THE PATRICK administration negotiated diligently and emerged with a fair bargain from the power company NStar, requiring it to purchase electricity from Cape Wind as a condition of state approval of its merger with Northeast Utilities. The deal preserves current electric rates for four years, while moving the nation’s first offshore wind farm a huge step closer to reality.
The $17.5 billion merger still needs to win approval from regulators in Connecticut, where Northeast Utilities is based. But from the standpoint of Massachusetts, the deal now meets the test of serving the public interest.
In exchange for the Commonwealth’s approval of the merger, the combined utility has agreed to buy 27.5 percent of the output from Cape Wind, the 132-turbine wind farm slated for the waters off Nantucket. Another large Bay State power company, National Grid, had already committed to buying half. With more than three-quarters of the wind farm’s electricity now accounted for, the deal should make it possible for Cape Wind to get financing and begin construction.
Opponents complain the deal will force the utility to buy overpriced wind power, whose cost will eventually be passed on to consumers. They also feel it was inappropriate for the Patrick administration to strong-arm the firm, which has long been reluctant to touch Cape Wind.
But the administration need not lose any sleep for squeezing the companies. With their state-granted local monopolies on electricity, public utilities are not like normal private-sector businesses that have to compete for their market share. It’s perfectly appropriate for state regulators to assert the Commonwealth’s priorities, which include fostering clean energy both for environmental and economic reasons.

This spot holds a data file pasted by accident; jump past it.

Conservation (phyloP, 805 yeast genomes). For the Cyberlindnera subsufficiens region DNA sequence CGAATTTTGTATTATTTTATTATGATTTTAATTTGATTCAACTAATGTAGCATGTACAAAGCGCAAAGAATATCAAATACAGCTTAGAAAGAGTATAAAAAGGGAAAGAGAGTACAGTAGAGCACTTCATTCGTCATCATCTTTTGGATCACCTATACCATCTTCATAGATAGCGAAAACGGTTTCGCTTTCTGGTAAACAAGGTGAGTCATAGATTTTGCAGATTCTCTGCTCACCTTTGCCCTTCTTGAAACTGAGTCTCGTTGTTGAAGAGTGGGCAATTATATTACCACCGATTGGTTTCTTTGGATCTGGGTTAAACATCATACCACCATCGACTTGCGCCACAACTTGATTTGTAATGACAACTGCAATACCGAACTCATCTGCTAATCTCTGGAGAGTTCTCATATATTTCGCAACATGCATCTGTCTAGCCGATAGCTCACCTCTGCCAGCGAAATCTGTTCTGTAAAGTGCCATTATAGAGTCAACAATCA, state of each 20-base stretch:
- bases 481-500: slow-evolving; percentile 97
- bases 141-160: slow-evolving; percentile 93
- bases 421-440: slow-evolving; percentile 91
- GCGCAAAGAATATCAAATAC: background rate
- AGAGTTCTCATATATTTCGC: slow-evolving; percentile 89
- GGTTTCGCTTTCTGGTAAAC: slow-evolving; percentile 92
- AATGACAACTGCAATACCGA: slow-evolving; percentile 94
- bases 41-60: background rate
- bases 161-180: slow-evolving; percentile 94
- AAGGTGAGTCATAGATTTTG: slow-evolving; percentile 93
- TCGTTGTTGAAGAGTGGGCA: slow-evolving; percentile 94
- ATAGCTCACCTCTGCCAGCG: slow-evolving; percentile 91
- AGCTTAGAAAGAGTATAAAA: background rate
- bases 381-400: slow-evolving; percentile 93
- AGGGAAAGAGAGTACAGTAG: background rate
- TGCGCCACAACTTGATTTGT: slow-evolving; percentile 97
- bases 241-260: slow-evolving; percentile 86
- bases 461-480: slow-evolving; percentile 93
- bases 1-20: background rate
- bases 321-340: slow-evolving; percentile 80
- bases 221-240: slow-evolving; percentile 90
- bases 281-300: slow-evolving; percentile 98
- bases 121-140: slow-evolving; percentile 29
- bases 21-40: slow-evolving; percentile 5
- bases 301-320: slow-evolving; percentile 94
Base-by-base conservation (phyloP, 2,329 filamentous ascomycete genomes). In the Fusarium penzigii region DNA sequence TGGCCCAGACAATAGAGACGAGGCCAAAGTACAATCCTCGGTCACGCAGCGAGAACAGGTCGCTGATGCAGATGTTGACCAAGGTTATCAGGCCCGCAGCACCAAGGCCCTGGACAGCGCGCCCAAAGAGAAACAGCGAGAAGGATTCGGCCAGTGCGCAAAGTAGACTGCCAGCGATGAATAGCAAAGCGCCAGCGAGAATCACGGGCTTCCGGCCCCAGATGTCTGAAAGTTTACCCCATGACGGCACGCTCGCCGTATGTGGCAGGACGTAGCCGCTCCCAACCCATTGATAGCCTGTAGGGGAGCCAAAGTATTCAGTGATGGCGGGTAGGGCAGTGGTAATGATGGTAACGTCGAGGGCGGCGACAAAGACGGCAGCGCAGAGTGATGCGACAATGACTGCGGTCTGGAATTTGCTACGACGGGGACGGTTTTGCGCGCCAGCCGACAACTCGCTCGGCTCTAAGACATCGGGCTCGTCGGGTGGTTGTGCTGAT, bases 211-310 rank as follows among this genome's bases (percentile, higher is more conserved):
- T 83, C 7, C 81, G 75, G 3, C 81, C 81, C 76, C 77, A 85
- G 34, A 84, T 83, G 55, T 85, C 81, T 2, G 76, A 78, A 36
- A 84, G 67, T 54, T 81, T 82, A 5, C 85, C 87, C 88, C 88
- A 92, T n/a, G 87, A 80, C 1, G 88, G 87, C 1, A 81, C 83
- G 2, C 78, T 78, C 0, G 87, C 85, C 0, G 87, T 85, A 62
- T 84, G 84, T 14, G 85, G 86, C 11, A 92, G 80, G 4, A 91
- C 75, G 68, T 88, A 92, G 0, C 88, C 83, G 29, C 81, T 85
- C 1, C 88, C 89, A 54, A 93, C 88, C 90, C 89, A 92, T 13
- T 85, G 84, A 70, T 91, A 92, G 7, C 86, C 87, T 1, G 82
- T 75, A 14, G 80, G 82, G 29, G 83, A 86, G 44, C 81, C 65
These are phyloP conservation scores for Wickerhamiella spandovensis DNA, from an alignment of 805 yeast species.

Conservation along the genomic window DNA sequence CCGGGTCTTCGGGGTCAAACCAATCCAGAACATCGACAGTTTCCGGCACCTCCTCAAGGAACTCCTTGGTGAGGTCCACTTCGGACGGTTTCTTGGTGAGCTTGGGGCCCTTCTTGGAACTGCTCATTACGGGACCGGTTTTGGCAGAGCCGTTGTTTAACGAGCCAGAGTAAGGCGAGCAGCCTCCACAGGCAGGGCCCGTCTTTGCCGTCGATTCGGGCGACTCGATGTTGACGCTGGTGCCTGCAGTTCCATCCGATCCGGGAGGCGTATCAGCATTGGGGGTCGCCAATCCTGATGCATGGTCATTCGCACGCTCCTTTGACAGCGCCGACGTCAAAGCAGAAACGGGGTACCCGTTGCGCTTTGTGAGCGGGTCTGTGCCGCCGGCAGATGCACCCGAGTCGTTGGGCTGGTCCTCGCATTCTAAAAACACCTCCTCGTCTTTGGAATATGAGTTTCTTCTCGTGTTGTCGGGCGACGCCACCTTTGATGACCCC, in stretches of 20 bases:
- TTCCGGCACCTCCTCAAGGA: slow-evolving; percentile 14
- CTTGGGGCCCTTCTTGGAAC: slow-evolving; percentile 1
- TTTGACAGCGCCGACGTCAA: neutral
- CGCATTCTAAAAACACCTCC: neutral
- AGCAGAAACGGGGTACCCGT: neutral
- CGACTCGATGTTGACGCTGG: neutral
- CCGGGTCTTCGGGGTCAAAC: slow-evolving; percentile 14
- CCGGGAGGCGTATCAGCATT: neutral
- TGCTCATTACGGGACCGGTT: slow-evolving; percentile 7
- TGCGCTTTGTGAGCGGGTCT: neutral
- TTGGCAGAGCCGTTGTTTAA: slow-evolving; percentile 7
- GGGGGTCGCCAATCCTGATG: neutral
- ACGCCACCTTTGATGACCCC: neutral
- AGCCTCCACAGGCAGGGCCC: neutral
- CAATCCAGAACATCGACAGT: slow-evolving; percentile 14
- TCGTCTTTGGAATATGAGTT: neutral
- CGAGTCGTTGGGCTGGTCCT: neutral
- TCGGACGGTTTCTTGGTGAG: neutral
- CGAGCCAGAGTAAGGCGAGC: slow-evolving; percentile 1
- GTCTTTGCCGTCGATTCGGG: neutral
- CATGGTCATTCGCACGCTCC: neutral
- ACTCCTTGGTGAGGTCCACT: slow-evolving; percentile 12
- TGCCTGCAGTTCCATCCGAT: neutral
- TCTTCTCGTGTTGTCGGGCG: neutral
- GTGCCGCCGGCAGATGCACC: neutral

Fossil fuel prices are notoriously volatile; the deal will lock in predictable wind power rates for years.
Cape Wind power will likely be costlier than that from fossil fuels, and it looks even worse next to today’s historically low natural gas prices. But fossil fuel prices are notoriously volatile; the deal will lock in predictable wind power rates for years.
Furthermore, the deal contains safeguards against steep cost increases for NStar customers. It will freeze electricity and natural gas delivery charges for four years, and also provide a one-time rebate of about $12 to $15 per ratepayer - ensuring that customers see a share of the efficiencies the companies will realize in their merger.
But the true long-term benefit for residents comes in the boost the deal gives to Cape Wind. Offshore power could be an immense economic resource for Massachusetts, and Cape Wind is already shaping up to be the nucleus of what could be a home-grown industry; earlier this month, federal officials began studying the possibility of another large new wind development south of Martha’s Vineyard.
Getting Cape Wind up and running has been a torturous, decade-long undertaking, much of it played out in boardrooms, state houses, and government regulatory agencies. Now it’s time to get started.